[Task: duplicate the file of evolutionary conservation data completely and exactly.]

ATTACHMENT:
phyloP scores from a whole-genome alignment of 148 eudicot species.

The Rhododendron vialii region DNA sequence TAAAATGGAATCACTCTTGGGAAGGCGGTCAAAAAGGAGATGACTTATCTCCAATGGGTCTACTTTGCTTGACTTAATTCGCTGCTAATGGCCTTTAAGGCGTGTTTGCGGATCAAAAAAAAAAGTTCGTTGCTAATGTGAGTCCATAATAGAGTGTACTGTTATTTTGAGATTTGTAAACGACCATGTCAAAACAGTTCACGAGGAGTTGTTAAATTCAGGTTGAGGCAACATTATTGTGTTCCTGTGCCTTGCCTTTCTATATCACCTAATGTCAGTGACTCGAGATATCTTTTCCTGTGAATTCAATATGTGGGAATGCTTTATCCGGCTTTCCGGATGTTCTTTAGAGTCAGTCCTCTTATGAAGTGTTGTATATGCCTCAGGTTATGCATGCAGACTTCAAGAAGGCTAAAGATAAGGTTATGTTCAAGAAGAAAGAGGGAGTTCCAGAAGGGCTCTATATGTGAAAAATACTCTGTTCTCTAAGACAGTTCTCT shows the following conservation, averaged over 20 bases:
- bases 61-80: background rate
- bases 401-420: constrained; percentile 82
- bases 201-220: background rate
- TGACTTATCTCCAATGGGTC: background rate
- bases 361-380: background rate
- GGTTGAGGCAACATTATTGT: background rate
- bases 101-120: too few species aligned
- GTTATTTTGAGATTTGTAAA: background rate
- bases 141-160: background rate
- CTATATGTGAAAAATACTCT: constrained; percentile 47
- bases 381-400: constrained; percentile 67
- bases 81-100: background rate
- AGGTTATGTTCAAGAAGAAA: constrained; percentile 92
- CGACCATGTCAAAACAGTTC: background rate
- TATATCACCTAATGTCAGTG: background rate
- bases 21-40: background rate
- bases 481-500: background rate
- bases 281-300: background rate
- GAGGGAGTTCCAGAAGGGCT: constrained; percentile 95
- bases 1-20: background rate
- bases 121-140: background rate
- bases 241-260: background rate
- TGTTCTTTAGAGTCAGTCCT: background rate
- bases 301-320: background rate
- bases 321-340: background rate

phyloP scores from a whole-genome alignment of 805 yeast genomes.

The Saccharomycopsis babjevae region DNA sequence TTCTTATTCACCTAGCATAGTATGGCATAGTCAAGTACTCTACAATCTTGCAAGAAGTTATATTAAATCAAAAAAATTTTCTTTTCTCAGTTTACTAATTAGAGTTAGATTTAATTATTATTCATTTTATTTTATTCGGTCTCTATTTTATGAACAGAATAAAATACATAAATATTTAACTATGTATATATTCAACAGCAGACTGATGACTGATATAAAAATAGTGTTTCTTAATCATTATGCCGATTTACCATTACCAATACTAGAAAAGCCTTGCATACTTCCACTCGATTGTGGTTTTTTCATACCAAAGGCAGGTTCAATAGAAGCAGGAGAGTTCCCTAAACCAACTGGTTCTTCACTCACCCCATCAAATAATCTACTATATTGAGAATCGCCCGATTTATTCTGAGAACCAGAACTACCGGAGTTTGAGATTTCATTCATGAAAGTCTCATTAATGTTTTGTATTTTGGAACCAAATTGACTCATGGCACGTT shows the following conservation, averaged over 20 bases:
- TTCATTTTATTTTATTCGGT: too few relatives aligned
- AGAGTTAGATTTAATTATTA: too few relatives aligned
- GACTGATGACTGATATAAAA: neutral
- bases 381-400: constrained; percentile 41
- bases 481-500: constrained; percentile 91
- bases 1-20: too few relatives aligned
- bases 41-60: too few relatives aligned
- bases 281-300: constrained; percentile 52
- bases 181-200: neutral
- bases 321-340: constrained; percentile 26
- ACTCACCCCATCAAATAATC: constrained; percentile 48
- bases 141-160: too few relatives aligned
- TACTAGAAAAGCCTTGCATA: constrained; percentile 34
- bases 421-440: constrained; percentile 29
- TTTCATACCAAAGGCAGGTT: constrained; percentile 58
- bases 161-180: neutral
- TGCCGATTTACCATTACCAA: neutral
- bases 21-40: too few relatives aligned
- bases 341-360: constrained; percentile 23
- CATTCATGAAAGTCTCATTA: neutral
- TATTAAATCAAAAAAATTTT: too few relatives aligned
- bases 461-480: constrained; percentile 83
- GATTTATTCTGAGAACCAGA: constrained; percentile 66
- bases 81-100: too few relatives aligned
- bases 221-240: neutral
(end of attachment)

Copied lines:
phyloP scores from a whole-genome alignment of 148 eudicot species.

The Rhododendron vialii region DNA sequence TAAAATGGAATCACTCTTGGGAAGGCGGTCAAAAAGGAGATGACTTATCTCCAATGGGTCTACTTTGCTTGACTTAATTCGCTGCTAATGGCCTTTAAGGCGTGTTTGCGGATCAAAAAAAAAAGTTCGTTGCTAATGTGAGTCCATAATAGAGTGTACTGTTATTTTGAGATTTGTAAACGACCATGTCAAAACAGTTCACGAGGAGTTGTTAAATTCAGGTTGAGGCAACATTATTGTGTTCCTGTGCCTTGCCTTTCTATATCACCTAATGTCAGTGACTCGAGATATCTTTTCCTGTGAATTCAATATGTGGGAATGCTTTATCCGGCTTTCCGGATGTTCTTTAGAGTCAGTCCTCTTATGAAGTGTTGTATATGCCTCAGGTTATGCATGCAGACTTCAAGAAGGCTAAAGATAAGGTTATGTTCAAGAAGAAAGAGGGAGTTCCAGAAGGGCTCTATATGTGAAAAATACTCTGTTCTCTAAGACAGTTCTCT shows the following conservation, averaged over 20 bases:
- bases 61-80: background rate
- bases 401-420: constrained; percentile 82
- bases 201-220: background rate
- TGACTTATCTCCAATGGGTC: background rate
- bases 361-380: background rate
- GGTTGAGGCAACATTATTGT: background rate
- bases 101-120: too few species aligned
- GTTATTTTGAGATTTGTAAA: background rate
- bases 141-160: background rate
- CTATATGTGAAAAATACTCT: constrained; percentile 47
- bases 381-400: constrained; percentile 67
- bases 81-100: background rate
- AGGTTATGTTCAAGAAGAAA: constrained; percentile 92
- CGACCATGTCAAAACAGTTC: background rate
- TATATCACCTAATGTCAGTG: background rate
- bases 21-40: background rate
- bases 481-500: background rate
- bases 281-300: background rate
- GAGGGAGTTCCAGAAGGGCT: constrained; percentile 95
- bases 1-20: background rate
- bases 121-140: background rate
- bases 241-260: background rate
- TGTTCTTTAGAGTCAGTCCT: background rate
- bases 301-320: background rate
- bases 321-340: background rate

phyloP scores from a whole-genome alignment of 805 yeast genomes.

The Saccharomycopsis babjevae region DNA sequence TTCTTATTCACCTAGCATAGTATGGCATAGTCAAGTACTCTACAATCTTGCAAGAAGTTATATTAAATCAAAAAAATTTTCTTTTCTCAGTTTACTAATTAGAGTTAGATTTAATTATTATTCATTTTATTTTATTCGGTCTCTATTTTATGAACAGAATAAAATACATAAATATTTAACTATGTATATATTCAACAGCAGACTGATGACTGATATAAAAATAGTGTTTCTTAATCATTATGCCGATTTACCATTACCAATACTAGAAAAGCCTTGCATACTTCCACTCGATTGTGGTTTTTTCATACCAAAGGCAGGTTCAATAGAAGCAGGAGAGTTCCCTAAACCAACTGGTTCTTCACTCACCCCATCAAATAATCTACTATATTGAGAATCGCCCGATTTATTCTGAGAACCAGAACTACCGGAGTTTGAGATTTCATTCATGAAAGTCTCATTAATGTTTTGTATTTTGGAACCAAATTGACTCATGGCACGTT shows the following conservation, averaged over 20 bases:
- TTCATTTTATTTTATTCGGT: too few relatives aligned
- AGAGTTAGATTTAATTATTA: too few relatives aligned
- GACTGATGACTGATATAAAA: neutral
- bases 381-400: constrained; percentile 41
- bases 481-500: constrained; percentile 91
- bases 1-20: too few relatives aligned
- bases 41-60: too few relatives aligned
- bases 281-300: constrained; percentile 52
- bases 181-200: neutral
- bases 321-340: constrained; percentile 26
- ACTCACCCCATCAAATAATC: constrained; percentile 48
- bases 141-160: too few relatives aligned
- TACTAGAAAAGCCTTGCATA: constrained; percentile 34
- bases 421-440: constrained; percentile 29
- TTTCATACCAAAGGCAGGTT: constrained; percentile 58
- bases 161-180: neutral
- TGCCGATTTACCATTACCAA: neutral
- bases 21-40: too few relatives aligned
- bases 341-360: constrained; percentile 23
- CATTCATGAAAGTCTCATTA: neutral
- TATTAAATCAAAAAAATTTT: too few relatives aligned
- bases 461-480: constrained; percentile 83
- GATTTATTCTGAGAACCAGA: constrained; percentile 66
- bases 81-100: too few relatives aligned
- bases 221-240: neutral